One might inquire whether the differences found in Wahl’s inter-collegiate dialogues are replicated in universities where faculties, staff, and graduate students are overwhelmingly liberal/leftist, have more practice than impressionable undergraduates in articulating their views, and enjoy more “markers of status.”

While some courses at UVA might be reminiscent of Maoist re-education camps, most are not. But can the absence of overt leftist bias still result in a kinder, gentler form of indoctrination? If students are never exposed to conservative/libertarian/independent ideas that would give them the conceptual armature to contest what they’re hearing from leftist professors and graduate students, what does “open dialogue” even mean?

The manner in which partisan and ideological bias at UVA works its effect on students is more complex and nuanced than commonly understood. We’re still learning how it works, and we’re likely to modify our views as we know more. We’ll do our best to give UVA alumni a balanced appraisal.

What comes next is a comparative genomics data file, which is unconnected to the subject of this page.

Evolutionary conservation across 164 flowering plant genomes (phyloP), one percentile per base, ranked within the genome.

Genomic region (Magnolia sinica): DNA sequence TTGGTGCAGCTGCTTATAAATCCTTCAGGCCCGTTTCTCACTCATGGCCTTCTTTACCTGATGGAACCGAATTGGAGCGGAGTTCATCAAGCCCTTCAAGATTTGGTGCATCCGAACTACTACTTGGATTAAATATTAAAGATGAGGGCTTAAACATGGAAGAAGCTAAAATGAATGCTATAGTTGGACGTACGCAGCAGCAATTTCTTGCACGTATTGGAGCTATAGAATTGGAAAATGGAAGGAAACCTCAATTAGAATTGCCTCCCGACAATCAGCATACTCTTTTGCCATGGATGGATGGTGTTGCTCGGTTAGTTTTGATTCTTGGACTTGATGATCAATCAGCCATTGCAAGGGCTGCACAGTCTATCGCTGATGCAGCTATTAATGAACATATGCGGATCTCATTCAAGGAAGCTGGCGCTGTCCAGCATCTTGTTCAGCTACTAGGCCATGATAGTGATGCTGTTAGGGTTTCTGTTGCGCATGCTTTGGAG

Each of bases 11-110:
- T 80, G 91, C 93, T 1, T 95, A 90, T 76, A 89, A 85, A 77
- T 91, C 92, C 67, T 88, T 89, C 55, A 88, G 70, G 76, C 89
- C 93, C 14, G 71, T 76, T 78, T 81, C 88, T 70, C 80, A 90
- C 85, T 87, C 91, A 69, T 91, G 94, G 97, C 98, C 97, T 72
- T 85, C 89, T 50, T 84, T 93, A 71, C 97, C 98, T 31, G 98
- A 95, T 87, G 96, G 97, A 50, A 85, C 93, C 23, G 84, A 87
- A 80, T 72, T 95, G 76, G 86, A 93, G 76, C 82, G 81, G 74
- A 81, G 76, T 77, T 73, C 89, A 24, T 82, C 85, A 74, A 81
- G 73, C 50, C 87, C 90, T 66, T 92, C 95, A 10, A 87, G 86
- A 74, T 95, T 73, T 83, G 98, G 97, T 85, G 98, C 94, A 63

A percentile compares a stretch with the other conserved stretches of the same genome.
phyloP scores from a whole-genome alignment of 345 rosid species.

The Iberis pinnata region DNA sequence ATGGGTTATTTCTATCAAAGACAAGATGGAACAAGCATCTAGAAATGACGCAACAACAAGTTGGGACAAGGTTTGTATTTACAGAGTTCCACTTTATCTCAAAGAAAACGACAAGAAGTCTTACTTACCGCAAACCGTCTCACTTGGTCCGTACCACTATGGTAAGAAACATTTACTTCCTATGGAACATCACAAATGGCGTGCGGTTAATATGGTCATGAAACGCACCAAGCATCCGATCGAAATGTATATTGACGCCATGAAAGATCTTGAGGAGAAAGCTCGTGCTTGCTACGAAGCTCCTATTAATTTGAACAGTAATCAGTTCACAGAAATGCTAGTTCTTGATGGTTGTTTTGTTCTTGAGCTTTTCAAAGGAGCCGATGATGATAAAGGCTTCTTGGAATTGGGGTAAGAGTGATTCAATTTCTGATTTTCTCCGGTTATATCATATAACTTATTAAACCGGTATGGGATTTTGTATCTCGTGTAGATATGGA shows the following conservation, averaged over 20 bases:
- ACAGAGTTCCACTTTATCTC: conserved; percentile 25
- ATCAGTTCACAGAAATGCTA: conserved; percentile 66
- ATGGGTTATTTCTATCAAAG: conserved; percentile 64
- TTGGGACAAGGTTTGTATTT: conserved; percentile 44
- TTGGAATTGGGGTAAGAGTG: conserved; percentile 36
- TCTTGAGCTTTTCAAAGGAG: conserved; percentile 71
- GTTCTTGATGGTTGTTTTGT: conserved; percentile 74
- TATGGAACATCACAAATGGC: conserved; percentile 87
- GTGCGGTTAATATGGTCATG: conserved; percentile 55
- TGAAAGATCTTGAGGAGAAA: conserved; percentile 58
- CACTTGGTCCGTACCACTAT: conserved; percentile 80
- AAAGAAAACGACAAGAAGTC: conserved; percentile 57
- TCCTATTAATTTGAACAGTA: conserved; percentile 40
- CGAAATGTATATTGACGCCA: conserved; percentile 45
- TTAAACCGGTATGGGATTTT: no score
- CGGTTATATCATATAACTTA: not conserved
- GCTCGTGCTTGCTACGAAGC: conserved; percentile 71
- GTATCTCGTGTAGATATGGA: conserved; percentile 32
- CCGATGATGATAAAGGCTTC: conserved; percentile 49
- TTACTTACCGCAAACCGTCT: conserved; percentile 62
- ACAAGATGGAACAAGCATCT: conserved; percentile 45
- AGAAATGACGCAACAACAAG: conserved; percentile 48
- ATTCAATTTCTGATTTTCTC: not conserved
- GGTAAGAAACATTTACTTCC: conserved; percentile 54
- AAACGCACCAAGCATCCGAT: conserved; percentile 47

James A. Bacon is executive director of the Jefferson Council. The views expressed here are his own.

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6 months ago

“It is axiomatic among members of the Jefferson Council that the purpose of education is to teach students how to think, not what to think, and that freedom of expression is fundamental.”
In addition to how to think, education should create an unbiased knowledge base to support critical thinking including practical things like math, economics, history, science, civics, etc. And education should include topics that enrich the human experience (art, literature, etc.).